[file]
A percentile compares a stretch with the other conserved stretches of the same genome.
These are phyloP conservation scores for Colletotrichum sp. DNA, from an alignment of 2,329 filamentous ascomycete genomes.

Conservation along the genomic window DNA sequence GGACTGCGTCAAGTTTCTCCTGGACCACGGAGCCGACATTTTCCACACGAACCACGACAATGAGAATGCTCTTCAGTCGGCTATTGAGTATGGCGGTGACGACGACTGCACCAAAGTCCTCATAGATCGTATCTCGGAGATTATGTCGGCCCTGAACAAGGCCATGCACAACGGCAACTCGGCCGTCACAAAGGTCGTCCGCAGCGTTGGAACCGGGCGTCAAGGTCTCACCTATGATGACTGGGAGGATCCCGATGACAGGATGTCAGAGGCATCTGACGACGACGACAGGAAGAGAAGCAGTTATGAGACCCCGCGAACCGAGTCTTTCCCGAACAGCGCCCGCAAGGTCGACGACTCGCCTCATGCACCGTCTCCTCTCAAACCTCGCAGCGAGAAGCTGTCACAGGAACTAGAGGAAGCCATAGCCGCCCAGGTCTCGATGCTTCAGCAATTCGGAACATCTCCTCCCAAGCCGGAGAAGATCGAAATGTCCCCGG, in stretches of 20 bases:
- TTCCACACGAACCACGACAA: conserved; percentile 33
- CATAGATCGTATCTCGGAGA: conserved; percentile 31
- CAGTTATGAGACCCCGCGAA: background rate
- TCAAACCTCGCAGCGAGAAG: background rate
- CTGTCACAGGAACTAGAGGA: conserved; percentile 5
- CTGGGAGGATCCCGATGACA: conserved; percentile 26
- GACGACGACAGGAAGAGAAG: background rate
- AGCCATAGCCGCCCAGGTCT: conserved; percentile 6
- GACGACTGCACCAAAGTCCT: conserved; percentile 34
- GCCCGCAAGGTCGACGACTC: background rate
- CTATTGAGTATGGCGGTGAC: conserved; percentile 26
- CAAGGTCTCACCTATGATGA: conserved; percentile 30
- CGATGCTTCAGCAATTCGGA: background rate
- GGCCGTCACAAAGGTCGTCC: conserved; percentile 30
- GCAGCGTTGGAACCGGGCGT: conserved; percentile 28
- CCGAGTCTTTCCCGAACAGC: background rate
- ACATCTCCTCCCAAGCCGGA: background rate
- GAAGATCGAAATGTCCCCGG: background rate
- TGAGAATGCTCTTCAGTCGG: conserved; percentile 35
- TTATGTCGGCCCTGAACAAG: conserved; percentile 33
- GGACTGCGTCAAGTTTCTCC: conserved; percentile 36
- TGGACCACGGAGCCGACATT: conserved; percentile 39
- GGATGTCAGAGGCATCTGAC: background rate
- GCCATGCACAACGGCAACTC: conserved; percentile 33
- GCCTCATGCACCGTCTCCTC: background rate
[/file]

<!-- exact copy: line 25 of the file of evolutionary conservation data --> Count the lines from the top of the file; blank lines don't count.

- TGGACCACGGAGCCGACATT: conserved; percentile 39